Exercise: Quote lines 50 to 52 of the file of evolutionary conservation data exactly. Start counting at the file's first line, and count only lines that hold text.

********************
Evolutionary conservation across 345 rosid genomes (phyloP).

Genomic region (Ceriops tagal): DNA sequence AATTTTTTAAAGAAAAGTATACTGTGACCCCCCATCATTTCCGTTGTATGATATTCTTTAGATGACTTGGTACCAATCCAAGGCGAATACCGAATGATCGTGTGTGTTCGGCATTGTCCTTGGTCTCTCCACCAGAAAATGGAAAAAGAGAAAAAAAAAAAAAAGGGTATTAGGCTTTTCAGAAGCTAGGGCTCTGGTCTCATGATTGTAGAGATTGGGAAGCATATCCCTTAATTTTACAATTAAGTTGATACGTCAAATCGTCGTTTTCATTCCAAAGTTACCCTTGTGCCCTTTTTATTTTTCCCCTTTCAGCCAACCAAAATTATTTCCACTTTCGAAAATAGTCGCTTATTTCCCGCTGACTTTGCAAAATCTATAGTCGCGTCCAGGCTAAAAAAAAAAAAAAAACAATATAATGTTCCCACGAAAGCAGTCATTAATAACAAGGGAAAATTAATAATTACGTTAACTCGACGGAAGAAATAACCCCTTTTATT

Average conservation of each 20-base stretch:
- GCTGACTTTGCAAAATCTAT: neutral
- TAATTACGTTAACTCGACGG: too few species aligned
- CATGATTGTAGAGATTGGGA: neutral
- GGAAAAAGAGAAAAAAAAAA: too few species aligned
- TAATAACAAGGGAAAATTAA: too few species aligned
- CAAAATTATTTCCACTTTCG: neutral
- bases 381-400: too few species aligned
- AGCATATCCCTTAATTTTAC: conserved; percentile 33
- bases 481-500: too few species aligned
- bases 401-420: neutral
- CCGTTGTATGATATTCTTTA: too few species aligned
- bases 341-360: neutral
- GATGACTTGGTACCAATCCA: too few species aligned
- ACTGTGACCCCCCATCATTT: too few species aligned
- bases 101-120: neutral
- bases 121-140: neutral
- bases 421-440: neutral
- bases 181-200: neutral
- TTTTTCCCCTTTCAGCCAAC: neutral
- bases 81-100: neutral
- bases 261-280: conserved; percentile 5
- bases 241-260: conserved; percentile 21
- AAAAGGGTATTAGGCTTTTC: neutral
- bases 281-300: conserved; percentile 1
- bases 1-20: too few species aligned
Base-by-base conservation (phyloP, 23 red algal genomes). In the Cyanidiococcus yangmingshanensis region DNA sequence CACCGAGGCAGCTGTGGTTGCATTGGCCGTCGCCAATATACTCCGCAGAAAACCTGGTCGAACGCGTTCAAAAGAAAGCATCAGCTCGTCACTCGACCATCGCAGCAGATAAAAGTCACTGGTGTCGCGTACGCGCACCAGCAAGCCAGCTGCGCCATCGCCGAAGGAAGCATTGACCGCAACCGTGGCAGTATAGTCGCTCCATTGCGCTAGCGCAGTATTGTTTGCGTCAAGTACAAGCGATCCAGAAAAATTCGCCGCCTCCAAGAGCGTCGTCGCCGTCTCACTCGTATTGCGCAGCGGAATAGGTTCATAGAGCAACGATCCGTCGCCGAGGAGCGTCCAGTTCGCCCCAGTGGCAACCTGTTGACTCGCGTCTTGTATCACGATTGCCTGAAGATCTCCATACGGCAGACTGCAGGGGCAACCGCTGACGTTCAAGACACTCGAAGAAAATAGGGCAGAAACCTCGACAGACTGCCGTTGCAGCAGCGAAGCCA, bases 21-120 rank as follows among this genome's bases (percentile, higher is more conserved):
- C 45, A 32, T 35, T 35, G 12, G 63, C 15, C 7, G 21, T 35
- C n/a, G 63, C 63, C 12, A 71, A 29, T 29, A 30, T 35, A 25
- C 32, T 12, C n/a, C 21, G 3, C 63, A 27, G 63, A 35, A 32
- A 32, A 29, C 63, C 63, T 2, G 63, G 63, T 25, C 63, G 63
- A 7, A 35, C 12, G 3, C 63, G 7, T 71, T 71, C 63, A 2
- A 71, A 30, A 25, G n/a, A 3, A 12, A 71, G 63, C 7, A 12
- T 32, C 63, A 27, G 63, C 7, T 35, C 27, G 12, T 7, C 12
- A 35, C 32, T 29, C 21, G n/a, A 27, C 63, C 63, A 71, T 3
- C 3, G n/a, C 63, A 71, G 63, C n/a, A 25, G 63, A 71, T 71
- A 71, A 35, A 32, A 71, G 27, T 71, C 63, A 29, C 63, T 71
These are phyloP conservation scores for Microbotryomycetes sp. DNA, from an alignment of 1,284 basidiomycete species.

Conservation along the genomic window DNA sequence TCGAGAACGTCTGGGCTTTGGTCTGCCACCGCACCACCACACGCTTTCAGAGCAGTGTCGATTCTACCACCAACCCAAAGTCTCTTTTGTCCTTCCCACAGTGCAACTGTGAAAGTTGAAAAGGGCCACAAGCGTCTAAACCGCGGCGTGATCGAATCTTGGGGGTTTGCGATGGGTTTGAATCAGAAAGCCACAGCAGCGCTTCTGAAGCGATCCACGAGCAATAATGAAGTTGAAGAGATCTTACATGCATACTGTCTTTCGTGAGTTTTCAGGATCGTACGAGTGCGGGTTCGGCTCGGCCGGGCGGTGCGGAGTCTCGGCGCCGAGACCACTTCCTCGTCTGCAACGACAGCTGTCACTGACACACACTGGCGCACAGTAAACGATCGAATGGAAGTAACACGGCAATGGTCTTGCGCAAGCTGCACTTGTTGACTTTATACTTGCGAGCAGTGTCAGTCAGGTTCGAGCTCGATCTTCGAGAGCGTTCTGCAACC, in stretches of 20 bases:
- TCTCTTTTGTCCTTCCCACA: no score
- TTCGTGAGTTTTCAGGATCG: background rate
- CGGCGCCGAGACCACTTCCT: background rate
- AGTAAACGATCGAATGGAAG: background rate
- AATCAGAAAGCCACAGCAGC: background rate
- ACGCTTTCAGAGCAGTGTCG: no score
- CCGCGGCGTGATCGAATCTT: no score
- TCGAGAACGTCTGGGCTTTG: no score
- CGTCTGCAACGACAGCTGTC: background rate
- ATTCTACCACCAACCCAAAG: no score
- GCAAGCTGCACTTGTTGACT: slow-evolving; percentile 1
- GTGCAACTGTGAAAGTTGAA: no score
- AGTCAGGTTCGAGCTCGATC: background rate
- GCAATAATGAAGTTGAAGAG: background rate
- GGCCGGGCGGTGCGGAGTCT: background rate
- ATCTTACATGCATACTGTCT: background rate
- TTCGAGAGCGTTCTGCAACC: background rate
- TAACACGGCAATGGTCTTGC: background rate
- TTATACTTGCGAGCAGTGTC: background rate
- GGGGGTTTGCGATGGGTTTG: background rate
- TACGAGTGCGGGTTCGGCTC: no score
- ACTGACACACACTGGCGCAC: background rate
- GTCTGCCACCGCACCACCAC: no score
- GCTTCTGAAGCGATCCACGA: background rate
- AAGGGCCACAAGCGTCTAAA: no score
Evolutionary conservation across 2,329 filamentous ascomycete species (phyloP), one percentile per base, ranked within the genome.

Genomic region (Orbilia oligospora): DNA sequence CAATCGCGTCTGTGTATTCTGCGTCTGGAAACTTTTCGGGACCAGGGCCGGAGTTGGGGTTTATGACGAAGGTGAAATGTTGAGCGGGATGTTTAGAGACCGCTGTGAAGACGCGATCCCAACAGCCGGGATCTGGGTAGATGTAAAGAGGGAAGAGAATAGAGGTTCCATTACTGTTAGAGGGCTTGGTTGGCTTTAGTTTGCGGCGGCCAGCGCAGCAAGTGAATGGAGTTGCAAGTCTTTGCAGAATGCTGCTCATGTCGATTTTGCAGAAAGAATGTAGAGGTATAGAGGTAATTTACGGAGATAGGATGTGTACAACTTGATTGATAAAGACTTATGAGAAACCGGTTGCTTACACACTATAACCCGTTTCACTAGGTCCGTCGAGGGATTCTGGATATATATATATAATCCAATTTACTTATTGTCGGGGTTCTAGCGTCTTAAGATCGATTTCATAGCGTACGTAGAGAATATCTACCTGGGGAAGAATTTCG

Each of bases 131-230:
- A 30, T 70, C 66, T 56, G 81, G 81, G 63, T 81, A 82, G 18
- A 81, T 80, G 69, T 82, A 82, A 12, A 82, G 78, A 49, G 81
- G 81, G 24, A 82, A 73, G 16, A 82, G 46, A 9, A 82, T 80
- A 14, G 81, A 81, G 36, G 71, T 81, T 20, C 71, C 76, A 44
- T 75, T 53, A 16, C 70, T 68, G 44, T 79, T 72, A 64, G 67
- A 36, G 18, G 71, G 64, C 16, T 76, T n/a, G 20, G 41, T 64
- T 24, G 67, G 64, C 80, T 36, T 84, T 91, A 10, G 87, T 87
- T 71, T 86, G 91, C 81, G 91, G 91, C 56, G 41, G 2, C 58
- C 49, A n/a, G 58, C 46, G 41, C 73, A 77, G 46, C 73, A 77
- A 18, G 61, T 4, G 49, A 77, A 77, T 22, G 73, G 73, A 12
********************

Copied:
- CGTCTGCAACGACAGCTGTC: background rate
- ATTCTACCACCAACCCAAAG: no score
- GCAAGCTGCACTTGTTGACT: slow-evolving; percentile 1